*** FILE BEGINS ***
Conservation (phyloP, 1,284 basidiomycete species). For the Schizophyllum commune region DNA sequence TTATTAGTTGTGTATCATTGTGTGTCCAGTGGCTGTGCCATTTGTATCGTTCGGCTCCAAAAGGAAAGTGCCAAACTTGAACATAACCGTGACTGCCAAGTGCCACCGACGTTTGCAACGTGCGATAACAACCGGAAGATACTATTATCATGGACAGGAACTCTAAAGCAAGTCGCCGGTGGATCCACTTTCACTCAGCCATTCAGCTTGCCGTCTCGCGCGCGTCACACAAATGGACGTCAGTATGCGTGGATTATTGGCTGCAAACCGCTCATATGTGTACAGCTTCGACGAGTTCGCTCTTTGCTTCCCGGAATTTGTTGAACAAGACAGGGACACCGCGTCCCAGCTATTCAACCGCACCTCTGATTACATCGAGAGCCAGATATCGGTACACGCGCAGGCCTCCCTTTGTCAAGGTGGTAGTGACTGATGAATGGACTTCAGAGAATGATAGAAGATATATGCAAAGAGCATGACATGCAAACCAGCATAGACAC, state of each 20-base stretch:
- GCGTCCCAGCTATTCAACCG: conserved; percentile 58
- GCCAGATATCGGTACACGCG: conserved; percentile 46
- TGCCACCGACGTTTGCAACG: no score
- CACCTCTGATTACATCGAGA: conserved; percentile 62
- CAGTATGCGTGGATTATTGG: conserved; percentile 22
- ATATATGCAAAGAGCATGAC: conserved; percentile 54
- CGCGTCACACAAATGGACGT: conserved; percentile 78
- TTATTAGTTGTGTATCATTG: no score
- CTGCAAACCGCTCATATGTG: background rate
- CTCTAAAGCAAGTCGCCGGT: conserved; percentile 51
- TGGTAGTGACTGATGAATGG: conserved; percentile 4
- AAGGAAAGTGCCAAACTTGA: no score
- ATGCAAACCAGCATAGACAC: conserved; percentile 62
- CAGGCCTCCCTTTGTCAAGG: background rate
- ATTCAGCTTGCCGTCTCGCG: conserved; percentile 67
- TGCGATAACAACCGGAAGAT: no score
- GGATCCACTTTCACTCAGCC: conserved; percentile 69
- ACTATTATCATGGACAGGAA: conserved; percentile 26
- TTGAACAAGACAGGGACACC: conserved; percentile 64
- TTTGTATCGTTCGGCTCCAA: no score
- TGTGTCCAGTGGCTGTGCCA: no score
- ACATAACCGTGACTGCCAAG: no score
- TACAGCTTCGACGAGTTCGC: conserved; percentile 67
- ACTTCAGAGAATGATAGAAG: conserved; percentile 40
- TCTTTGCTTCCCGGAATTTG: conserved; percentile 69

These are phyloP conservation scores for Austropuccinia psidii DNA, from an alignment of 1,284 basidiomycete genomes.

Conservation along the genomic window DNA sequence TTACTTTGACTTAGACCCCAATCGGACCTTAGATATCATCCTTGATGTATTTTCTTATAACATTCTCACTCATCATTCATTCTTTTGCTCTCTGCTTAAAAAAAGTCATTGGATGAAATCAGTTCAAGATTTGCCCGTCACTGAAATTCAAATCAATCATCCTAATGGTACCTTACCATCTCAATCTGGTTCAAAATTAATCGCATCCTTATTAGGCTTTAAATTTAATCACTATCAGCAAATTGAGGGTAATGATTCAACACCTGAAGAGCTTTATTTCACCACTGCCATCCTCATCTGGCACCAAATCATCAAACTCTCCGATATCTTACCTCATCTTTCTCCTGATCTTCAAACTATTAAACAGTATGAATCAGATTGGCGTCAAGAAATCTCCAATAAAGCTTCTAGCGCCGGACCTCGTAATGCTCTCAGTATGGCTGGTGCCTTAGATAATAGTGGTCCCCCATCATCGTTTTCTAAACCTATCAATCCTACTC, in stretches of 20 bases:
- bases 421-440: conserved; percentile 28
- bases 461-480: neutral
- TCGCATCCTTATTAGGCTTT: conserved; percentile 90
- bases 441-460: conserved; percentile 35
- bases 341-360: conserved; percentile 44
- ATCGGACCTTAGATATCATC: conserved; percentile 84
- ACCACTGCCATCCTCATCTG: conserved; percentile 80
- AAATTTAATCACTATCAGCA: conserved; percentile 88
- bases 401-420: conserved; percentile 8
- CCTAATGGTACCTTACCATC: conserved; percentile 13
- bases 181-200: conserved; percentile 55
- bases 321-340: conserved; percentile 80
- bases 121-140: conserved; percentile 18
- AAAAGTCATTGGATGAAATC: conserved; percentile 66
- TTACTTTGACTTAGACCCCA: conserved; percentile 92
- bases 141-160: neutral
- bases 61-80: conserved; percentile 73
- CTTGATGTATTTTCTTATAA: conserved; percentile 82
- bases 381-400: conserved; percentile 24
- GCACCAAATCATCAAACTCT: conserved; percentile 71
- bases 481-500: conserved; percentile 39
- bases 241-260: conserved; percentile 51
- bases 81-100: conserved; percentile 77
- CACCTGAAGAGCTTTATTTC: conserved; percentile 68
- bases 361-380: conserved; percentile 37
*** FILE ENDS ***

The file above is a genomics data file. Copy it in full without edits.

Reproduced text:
Conservation (phyloP, 1,284 basidiomycete species). For the Schizophyllum commune region DNA sequence TTATTAGTTGTGTATCATTGTGTGTCCAGTGGCTGTGCCATTTGTATCGTTCGGCTCCAAAAGGAAAGTGCCAAACTTGAACATAACCGTGACTGCCAAGTGCCACCGACGTTTGCAACGTGCGATAACAACCGGAAGATACTATTATCATGGACAGGAACTCTAAAGCAAGTCGCCGGTGGATCCACTTTCACTCAGCCATTCAGCTTGCCGTCTCGCGCGCGTCACACAAATGGACGTCAGTATGCGTGGATTATTGGCTGCAAACCGCTCATATGTGTACAGCTTCGACGAGTTCGCTCTTTGCTTCCCGGAATTTGTTGAACAAGACAGGGACACCGCGTCCCAGCTATTCAACCGCACCTCTGATTACATCGAGAGCCAGATATCGGTACACGCGCAGGCCTCCCTTTGTCAAGGTGGTAGTGACTGATGAATGGACTTCAGAGAATGATAGAAGATATATGCAAAGAGCATGACATGCAAACCAGCATAGACAC, state of each 20-base stretch:
- GCGTCCCAGCTATTCAACCG: conserved; percentile 58
- GCCAGATATCGGTACACGCG: conserved; percentile 46
- TGCCACCGACGTTTGCAACG: no score
- CACCTCTGATTACATCGAGA: conserved; percentile 62
- CAGTATGCGTGGATTATTGG: conserved; percentile 22
- ATATATGCAAAGAGCATGAC: conserved; percentile 54
- CGCGTCACACAAATGGACGT: conserved; percentile 78
- TTATTAGTTGTGTATCATTG: no score
- CTGCAAACCGCTCATATGTG: background rate
- CTCTAAAGCAAGTCGCCGGT: conserved; percentile 51
- TGGTAGTGACTGATGAATGG: conserved; percentile 4
- AAGGAAAGTGCCAAACTTGA: no score
- ATGCAAACCAGCATAGACAC: conserved; percentile 62
- CAGGCCTCCCTTTGTCAAGG: background rate
- ATTCAGCTTGCCGTCTCGCG: conserved; percentile 67
- TGCGATAACAACCGGAAGAT: no score
- GGATCCACTTTCACTCAGCC: conserved; percentile 69
- ACTATTATCATGGACAGGAA: conserved; percentile 26
- TTGAACAAGACAGGGACACC: conserved; percentile 64
- TTTGTATCGTTCGGCTCCAA: no score
- TGTGTCCAGTGGCTGTGCCA: no score
- ACATAACCGTGACTGCCAAG: no score
- TACAGCTTCGACGAGTTCGC: conserved; percentile 67
- ACTTCAGAGAATGATAGAAG: conserved; percentile 40
- TCTTTGCTTCCCGGAATTTG: conserved; percentile 69

These are phyloP conservation scores for Austropuccinia psidii DNA, from an alignment of 1,284 basidiomycete genomes.

Conservation along the genomic window DNA sequence TTACTTTGACTTAGACCCCAATCGGACCTTAGATATCATCCTTGATGTATTTTCTTATAACATTCTCACTCATCATTCATTCTTTTGCTCTCTGCTTAAAAAAAGTCATTGGATGAAATCAGTTCAAGATTTGCCCGTCACTGAAATTCAAATCAATCATCCTAATGGTACCTTACCATCTCAATCTGGTTCAAAATTAATCGCATCCTTATTAGGCTTTAAATTTAATCACTATCAGCAAATTGAGGGTAATGATTCAACACCTGAAGAGCTTTATTTCACCACTGCCATCCTCATCTGGCACCAAATCATCAAACTCTCCGATATCTTACCTCATCTTTCTCCTGATCTTCAAACTATTAAACAGTATGAATCAGATTGGCGTCAAGAAATCTCCAATAAAGCTTCTAGCGCCGGACCTCGTAATGCTCTCAGTATGGCTGGTGCCTTAGATAATAGTGGTCCCCCATCATCGTTTTCTAAACCTATCAATCCTACTC, in stretches of 20 bases:
- bases 421-440: conserved; percentile 28
- bases 461-480: neutral
- TCGCATCCTTATTAGGCTTT: conserved; percentile 90
- bases 441-460: conserved; percentile 35
- bases 341-360: conserved; percentile 44
- ATCGGACCTTAGATATCATC: conserved; percentile 84
- ACCACTGCCATCCTCATCTG: conserved; percentile 80
- AAATTTAATCACTATCAGCA: conserved; percentile 88
- bases 401-420: conserved; percentile 8
- CCTAATGGTACCTTACCATC: conserved; percentile 13
- bases 181-200: conserved; percentile 55
- bases 321-340: conserved; percentile 80
- bases 121-140: conserved; percentile 18
- AAAAGTCATTGGATGAAATC: conserved; percentile 66
- TTACTTTGACTTAGACCCCA: conserved; percentile 92
- bases 141-160: neutral
- bases 61-80: conserved; percentile 73
- CTTGATGTATTTTCTTATAA: conserved; percentile 82
- bases 381-400: conserved; percentile 24
- GCACCAAATCATCAAACTCT: conserved; percentile 71
- bases 481-500: conserved; percentile 39
- bases 241-260: conserved; percentile 51
- bases 81-100: conserved; percentile 77
- CACCTGAAGAGCTTTATTTC: conserved; percentile 68
- bases 361-380: conserved; percentile 37